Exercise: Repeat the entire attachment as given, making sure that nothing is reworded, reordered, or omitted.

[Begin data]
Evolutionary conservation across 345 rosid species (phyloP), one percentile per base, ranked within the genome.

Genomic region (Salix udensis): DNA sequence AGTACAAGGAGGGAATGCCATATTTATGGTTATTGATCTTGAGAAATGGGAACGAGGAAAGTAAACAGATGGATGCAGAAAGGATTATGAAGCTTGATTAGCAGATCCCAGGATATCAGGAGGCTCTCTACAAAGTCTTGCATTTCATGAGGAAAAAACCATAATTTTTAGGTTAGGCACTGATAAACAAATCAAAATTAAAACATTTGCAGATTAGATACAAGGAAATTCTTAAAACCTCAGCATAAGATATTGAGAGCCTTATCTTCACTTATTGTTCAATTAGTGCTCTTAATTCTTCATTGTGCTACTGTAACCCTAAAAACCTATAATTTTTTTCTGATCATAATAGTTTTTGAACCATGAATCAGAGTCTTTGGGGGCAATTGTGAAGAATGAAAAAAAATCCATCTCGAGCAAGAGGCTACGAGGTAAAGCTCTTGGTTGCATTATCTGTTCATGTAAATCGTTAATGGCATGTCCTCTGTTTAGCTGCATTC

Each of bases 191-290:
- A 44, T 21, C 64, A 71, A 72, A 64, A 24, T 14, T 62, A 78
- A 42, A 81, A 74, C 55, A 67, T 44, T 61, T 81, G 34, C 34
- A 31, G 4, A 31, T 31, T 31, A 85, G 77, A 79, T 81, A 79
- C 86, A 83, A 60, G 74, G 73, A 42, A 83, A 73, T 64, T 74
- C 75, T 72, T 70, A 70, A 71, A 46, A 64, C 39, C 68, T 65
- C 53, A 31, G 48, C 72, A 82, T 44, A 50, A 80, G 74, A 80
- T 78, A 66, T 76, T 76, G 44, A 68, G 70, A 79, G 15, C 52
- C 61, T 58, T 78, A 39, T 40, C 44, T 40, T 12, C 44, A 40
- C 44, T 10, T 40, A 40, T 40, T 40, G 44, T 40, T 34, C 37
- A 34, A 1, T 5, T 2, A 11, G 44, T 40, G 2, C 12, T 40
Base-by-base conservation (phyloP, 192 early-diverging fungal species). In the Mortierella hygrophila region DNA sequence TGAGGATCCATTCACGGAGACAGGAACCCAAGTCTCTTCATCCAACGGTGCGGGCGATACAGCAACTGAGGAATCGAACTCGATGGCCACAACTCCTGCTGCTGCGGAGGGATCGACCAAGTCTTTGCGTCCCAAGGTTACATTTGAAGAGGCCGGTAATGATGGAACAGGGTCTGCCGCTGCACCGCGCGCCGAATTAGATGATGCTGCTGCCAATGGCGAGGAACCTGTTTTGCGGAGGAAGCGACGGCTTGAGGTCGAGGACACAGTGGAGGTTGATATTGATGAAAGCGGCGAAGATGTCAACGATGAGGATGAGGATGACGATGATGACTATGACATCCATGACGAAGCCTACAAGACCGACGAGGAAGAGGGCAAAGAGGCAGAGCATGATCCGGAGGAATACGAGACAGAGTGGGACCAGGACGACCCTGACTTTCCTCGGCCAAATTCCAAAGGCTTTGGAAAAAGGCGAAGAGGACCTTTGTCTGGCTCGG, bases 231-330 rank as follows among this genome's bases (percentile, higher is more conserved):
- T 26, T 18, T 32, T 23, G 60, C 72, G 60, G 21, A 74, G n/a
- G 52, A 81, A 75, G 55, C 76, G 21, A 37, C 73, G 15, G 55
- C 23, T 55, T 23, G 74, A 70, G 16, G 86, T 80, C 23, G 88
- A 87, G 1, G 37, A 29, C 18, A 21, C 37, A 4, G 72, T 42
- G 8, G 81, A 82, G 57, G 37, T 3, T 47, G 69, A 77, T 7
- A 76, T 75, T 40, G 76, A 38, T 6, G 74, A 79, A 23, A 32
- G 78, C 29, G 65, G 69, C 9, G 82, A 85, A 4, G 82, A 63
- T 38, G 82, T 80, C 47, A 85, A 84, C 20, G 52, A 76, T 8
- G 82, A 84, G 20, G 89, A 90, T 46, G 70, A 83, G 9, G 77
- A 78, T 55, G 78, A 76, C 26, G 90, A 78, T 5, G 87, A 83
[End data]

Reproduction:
Evolutionary conservation across 345 rosid species (phyloP), one percentile per base, ranked within the genome.

Genomic region (Salix udensis): DNA sequence AGTACAAGGAGGGAATGCCATATTTATGGTTATTGATCTTGAGAAATGGGAACGAGGAAAGTAAACAGATGGATGCAGAAAGGATTATGAAGCTTGATTAGCAGATCCCAGGATATCAGGAGGCTCTCTACAAAGTCTTGCATTTCATGAGGAAAAAACCATAATTTTTAGGTTAGGCACTGATAAACAAATCAAAATTAAAACATTTGCAGATTAGATACAAGGAAATTCTTAAAACCTCAGCATAAGATATTGAGAGCCTTATCTTCACTTATTGTTCAATTAGTGCTCTTAATTCTTCATTGTGCTACTGTAACCCTAAAAACCTATAATTTTTTTCTGATCATAATAGTTTTTGAACCATGAATCAGAGTCTTTGGGGGCAATTGTGAAGAATGAAAAAAAATCCATCTCGAGCAAGAGGCTACGAGGTAAAGCTCTTGGTTGCATTATCTGTTCATGTAAATCGTTAATGGCATGTCCTCTGTTTAGCTGCATTC

Each of bases 191-290:
- A 44, T 21, C 64, A 71, A 72, A 64, A 24, T 14, T 62, A 78
- A 42, A 81, A 74, C 55, A 67, T 44, T 61, T 81, G 34, C 34
- A 31, G 4, A 31, T 31, T 31, A 85, G 77, A 79, T 81, A 79
- C 86, A 83, A 60, G 74, G 73, A 42, A 83, A 73, T 64, T 74
- C 75, T 72, T 70, A 70, A 71, A 46, A 64, C 39, C 68, T 65
- C 53, A 31, G 48, C 72, A 82, T 44, A 50, A 80, G 74, A 80
- T 78, A 66, T 76, T 76, G 44, A 68, G 70, A 79, G 15, C 52
- C 61, T 58, T 78, A 39, T 40, C 44, T 40, T 12, C 44, A 40
- C 44, T 10, T 40, A 40, T 40, T 40, G 44, T 40, T 34, C 37
- A 34, A 1, T 5, T 2, A 11, G 44, T 40, G 2, C 12, T 40
Base-by-base conservation (phyloP, 192 early-diverging fungal species). In the Mortierella hygrophila region DNA sequence TGAGGATCCATTCACGGAGACAGGAACCCAAGTCTCTTCATCCAACGGTGCGGGCGATACAGCAACTGAGGAATCGAACTCGATGGCCACAACTCCTGCTGCTGCGGAGGGATCGACCAAGTCTTTGCGTCCCAAGGTTACATTTGAAGAGGCCGGTAATGATGGAACAGGGTCTGCCGCTGCACCGCGCGCCGAATTAGATGATGCTGCTGCCAATGGCGAGGAACCTGTTTTGCGGAGGAAGCGACGGCTTGAGGTCGAGGACACAGTGGAGGTTGATATTGATGAAAGCGGCGAAGATGTCAACGATGAGGATGAGGATGACGATGATGACTATGACATCCATGACGAAGCCTACAAGACCGACGAGGAAGAGGGCAAAGAGGCAGAGCATGATCCGGAGGAATACGAGACAGAGTGGGACCAGGACGACCCTGACTTTCCTCGGCCAAATTCCAAAGGCTTTGGAAAAAGGCGAAGAGGACCTTTGTCTGGCTCGG, bases 231-330 rank as follows among this genome's bases (percentile, higher is more conserved):
- T 26, T 18, T 32, T 23, G 60, C 72, G 60, G 21, A 74, G n/a
- G 52, A 81, A 75, G 55, C 76, G 21, A 37, C 73, G 15, G 55
- C 23, T 55, T 23, G 74, A 70, G 16, G 86, T 80, C 23, G 88
- A 87, G 1, G 37, A 29, C 18, A 21, C 37, A 4, G 72, T 42
- G 8, G 81, A 82, G 57, G 37, T 3, T 47, G 69, A 77, T 7
- A 76, T 75, T 40, G 76, A 38, T 6, G 74, A 79, A 23, A 32
- G 78, C 29, G 65, G 69, C 9, G 82, A 85, A 4, G 82, A 63
- T 38, G 82, T 80, C 47, A 85, A 84, C 20, G 52, A 76, T 8
- G 82, A 84, G 20, G 89, A 90, T 46, G 70, A 83, G 9, G 77
- A 78, T 55, G 78, A 76, C 26, G 90, A 78, T 5, G 87, A 83